“This concept of ‘Quality Time’ is bogus,” claims Dr. Eaker. “It’s the quantity of time that matters. You can’t manufacture quality moments. Opportunities just happen spontaneously. So many times, what we’re doing prompts a conversation about God or about faith. Those opportunities don’t come up because ‘Now we’re doing Quality Time.’ But when you remove all the other distractions and busyness, you have the time to talk to one another.” Photo courtesy of Dr. Ron Eaker




How can you and your family get started? It’s simpler than you may think

Lifelong behavior patterns become ingrained during our earliest years. Infants and toddlers establish most of their habits by age 3. “They have this intrinsic ability to be active,” says Dr. Eaker. “That’s one of God’s greatest gifts to us. We’re born with a natural ability and interest in being physically active. But we get that trained out of us as we age.” Exercising with your infant or toddler doesn’t have to be a big thing. It can be as simple as taking a walk. “I have this picture of my daughter on my wall in my office,” says Dr. Eaker. “I was training for this 10K race and pushing her in a stroller. It seems like a silly example, but it was all part of showing her from an early age, that this is what adults do.”

Children between 4 and 10 are physically active, but they call it “play.” They are physically developed enough to ride a bike with their parents, go for walks, play active games like tag, or negotiate a simple obstacle course. According to Dr. Eaker, “If a child at age 10 is physically active on a consistent basis, for about an hour a day, they have a 75% less likelihood of being overweight as an adult.”
Competitions are a great way to engage early adolescents. If your family’s habit is watching television in the evenings, then start small. “Make a game of it,” suggests Dr. Eaker. “When a commercial comes on, entice them by saying, ‘We’re going to have a little competition.’” Challenge your child to see how many sit ups they can do, how long they can run in place, or who can do the most jumping jacks.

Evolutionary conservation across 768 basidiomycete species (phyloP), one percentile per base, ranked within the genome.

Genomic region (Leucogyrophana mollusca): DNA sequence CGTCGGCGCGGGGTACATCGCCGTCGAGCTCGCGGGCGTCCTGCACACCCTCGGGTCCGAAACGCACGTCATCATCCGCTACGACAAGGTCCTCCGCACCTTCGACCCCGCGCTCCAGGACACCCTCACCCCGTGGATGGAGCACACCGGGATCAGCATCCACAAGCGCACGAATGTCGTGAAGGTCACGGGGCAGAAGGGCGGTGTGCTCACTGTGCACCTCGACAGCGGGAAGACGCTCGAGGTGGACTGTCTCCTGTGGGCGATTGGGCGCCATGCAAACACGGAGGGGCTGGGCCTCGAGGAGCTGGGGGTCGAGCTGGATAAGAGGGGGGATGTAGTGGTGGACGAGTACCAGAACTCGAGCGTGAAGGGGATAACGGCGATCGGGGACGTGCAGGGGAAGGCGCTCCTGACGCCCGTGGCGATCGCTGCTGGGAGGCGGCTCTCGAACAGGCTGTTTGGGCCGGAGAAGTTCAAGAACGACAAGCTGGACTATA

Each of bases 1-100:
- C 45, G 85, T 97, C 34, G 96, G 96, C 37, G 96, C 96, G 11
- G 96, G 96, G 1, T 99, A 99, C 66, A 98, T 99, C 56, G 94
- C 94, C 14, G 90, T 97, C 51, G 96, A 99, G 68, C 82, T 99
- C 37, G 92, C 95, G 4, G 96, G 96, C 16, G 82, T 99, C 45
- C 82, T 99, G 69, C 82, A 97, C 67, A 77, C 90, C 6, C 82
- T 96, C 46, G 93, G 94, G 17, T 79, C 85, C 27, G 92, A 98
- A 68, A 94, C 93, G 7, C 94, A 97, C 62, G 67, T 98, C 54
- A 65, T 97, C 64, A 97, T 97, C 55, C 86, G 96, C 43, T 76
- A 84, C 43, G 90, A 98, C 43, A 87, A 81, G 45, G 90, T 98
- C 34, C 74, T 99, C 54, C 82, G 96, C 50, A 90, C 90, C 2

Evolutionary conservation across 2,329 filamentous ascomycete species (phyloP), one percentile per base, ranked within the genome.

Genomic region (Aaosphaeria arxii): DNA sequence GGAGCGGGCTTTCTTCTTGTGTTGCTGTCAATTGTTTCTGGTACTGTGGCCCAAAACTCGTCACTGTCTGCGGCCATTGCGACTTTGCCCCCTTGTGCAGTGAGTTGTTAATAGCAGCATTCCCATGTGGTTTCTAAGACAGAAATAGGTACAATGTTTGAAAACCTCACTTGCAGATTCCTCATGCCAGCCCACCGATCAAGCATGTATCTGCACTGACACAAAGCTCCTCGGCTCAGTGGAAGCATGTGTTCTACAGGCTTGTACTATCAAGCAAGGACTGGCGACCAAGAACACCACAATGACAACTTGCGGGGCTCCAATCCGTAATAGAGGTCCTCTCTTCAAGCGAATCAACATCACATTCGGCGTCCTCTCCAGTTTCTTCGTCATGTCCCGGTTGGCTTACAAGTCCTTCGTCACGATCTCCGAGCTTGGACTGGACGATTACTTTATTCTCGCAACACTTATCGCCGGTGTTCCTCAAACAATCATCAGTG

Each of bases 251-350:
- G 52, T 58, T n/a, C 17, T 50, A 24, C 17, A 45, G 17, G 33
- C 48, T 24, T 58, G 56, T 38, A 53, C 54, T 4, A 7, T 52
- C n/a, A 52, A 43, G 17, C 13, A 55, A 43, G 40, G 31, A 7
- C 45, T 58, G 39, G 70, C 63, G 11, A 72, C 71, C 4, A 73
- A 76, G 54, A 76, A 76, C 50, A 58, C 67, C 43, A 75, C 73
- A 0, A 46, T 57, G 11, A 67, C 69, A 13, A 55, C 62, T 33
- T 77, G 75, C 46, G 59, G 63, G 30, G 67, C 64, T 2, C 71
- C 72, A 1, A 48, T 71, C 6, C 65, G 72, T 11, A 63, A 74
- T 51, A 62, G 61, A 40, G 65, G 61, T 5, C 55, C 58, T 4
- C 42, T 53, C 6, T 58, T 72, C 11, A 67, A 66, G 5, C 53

Joann Donnelly says, “It’s the simple things, like taking the dog for a walk, putting on music and dancing together for 20 to 30 minutes a day, doing chores like gardening together…. They’re ‘chores’ if you do them alone, but if you do them together, they become something more, something fun.”

Organized sports can offer great opportunities for preadolescent activity. Some communities offer parent-child teams and leagues, but more often, kids play on teams with other kids. “The parent’s role may just be making sure their child has the opportunity and being present—not necessarily being active, but being a support,” says Dr. Eaker. Be prepared to provide your child with what she needs, but always be clear that “when it stops being fun, we’ll move on to something else.”

“The key is letting your child find his own passion. Don’t be like the overzealous Little League Dad and force your child into something they don’t really want to do,” warns Dr. Eaker. “It’s easier for the parent to be the one to adapt. Don’t try to force your child into a physical activity just because it’s the one you like.”

Sedentary tweens and teens are often the biggest challenge when it comes to initiating exercise. “It has to be something they have some ownership of and see results from,” says Dr. Eaker. “You can’t force them to be active for very long.”